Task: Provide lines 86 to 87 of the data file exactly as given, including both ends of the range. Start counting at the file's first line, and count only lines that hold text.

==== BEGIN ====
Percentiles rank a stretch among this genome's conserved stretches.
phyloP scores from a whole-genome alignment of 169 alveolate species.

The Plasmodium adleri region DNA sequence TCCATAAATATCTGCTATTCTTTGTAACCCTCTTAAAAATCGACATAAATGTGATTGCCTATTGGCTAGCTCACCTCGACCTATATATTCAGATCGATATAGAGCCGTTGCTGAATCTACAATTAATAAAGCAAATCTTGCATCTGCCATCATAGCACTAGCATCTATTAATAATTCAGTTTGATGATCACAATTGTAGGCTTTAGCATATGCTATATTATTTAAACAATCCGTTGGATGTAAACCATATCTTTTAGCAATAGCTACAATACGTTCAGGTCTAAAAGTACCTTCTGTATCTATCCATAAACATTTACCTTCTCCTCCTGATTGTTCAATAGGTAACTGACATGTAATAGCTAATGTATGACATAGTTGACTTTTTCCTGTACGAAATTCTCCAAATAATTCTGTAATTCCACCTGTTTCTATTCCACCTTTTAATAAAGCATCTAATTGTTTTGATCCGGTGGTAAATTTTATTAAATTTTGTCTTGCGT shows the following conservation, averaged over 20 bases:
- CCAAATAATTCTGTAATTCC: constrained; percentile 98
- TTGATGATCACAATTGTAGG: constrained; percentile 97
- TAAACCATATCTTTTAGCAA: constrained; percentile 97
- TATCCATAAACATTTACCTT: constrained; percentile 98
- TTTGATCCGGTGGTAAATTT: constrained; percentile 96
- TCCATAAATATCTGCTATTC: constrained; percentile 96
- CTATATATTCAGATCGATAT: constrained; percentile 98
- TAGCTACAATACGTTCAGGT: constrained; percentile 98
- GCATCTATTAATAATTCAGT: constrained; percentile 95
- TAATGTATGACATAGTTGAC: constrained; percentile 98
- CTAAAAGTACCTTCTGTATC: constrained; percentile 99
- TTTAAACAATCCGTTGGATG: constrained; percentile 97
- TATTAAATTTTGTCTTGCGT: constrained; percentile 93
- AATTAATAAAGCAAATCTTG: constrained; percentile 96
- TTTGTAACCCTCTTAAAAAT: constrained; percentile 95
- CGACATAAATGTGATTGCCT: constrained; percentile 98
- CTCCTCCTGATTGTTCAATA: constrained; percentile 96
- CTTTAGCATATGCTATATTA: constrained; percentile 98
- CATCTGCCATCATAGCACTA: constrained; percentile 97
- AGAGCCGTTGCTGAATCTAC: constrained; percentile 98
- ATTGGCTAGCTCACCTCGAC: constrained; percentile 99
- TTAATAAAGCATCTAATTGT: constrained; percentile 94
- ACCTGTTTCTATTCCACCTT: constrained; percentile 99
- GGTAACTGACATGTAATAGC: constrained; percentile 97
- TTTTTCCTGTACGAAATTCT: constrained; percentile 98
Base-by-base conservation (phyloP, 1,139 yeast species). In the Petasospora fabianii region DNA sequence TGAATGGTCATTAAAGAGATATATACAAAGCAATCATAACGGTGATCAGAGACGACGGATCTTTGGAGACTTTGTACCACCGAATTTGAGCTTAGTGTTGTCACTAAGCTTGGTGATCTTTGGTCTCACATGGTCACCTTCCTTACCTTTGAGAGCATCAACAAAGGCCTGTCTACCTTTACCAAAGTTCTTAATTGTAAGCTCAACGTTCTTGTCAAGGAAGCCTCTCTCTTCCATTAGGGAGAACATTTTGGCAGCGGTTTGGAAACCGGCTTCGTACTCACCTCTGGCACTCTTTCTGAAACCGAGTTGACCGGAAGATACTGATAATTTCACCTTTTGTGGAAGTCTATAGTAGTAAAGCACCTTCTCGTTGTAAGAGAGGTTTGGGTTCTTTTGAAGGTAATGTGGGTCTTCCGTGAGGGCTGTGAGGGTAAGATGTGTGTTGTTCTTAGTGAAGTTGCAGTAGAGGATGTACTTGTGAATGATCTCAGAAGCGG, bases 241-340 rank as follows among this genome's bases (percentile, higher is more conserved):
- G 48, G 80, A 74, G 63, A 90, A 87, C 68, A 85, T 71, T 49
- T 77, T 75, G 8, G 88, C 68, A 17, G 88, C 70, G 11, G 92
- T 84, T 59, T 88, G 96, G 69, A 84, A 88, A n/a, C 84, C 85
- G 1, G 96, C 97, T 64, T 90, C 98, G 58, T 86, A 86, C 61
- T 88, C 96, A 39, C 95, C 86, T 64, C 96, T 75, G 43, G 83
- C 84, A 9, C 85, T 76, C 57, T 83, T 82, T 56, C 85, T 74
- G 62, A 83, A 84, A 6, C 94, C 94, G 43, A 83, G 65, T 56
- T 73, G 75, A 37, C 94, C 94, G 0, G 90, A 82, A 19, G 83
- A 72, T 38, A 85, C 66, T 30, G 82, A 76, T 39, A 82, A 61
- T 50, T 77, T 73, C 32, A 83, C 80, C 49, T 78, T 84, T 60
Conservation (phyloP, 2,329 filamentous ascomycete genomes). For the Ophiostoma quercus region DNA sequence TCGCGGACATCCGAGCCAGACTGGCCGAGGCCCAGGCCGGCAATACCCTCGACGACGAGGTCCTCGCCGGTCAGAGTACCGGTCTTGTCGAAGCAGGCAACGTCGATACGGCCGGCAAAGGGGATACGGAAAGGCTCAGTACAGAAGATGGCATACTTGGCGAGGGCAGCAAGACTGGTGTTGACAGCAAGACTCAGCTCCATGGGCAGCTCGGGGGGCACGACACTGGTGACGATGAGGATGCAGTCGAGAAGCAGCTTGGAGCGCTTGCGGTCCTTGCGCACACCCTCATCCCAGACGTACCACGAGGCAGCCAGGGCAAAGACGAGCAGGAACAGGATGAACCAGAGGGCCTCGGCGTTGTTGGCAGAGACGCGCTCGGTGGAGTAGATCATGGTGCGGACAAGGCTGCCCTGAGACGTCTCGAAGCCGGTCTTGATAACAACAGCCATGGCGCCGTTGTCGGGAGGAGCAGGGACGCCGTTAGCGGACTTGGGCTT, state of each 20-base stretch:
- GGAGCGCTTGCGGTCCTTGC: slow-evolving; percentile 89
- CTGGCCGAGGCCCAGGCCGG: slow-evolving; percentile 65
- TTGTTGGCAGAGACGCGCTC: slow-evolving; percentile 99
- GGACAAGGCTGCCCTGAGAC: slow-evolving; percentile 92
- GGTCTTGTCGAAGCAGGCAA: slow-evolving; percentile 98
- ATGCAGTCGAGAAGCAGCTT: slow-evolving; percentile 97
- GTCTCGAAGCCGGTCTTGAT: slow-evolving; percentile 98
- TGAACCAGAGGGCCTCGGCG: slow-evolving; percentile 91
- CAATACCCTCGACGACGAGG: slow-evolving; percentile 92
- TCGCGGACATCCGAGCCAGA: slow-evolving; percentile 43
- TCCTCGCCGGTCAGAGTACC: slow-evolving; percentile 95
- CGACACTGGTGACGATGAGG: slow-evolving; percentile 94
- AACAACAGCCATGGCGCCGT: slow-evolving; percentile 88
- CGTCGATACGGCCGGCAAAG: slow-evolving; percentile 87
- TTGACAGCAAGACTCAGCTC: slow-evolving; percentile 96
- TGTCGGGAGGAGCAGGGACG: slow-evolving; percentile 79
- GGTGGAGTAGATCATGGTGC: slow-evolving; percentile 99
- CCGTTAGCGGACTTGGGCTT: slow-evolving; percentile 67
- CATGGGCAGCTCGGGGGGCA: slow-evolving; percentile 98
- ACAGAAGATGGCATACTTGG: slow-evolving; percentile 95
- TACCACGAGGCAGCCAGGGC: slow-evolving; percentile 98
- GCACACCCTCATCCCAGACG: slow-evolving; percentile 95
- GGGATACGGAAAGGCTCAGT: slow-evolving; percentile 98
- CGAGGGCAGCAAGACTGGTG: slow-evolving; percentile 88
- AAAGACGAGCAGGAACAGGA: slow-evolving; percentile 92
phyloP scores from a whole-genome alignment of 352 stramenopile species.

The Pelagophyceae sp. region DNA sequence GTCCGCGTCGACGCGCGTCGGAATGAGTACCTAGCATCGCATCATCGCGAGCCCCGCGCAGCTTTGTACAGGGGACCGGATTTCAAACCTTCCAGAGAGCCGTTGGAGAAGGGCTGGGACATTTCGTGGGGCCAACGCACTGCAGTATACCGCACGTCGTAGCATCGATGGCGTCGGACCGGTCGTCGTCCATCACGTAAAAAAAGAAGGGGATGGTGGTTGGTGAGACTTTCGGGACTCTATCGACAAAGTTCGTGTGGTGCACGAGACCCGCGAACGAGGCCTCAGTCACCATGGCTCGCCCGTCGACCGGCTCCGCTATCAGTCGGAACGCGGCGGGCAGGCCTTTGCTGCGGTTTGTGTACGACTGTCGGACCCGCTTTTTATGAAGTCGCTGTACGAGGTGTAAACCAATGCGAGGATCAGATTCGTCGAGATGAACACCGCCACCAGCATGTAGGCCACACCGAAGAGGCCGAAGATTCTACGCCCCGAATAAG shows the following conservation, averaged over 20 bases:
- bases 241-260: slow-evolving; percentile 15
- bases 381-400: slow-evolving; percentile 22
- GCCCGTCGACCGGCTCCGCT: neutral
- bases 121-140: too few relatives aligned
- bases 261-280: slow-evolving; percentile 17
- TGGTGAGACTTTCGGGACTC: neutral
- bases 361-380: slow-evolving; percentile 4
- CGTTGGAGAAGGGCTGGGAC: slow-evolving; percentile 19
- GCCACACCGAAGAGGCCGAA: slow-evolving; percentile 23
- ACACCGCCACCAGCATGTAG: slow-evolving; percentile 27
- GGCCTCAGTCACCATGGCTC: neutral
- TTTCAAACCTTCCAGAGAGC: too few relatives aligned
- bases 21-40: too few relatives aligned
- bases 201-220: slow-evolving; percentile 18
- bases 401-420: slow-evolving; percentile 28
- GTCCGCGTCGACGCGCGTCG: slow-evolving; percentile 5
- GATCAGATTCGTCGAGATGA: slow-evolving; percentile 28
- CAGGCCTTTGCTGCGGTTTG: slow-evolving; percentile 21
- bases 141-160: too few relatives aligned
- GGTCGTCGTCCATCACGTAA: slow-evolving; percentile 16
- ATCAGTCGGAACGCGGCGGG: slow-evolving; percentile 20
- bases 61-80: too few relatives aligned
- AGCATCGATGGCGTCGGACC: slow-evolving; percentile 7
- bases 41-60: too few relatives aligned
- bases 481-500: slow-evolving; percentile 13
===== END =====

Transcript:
- bases 141-160: too few relatives aligned
- GGTCGTCGTCCATCACGTAA: slow-evolving; percentile 16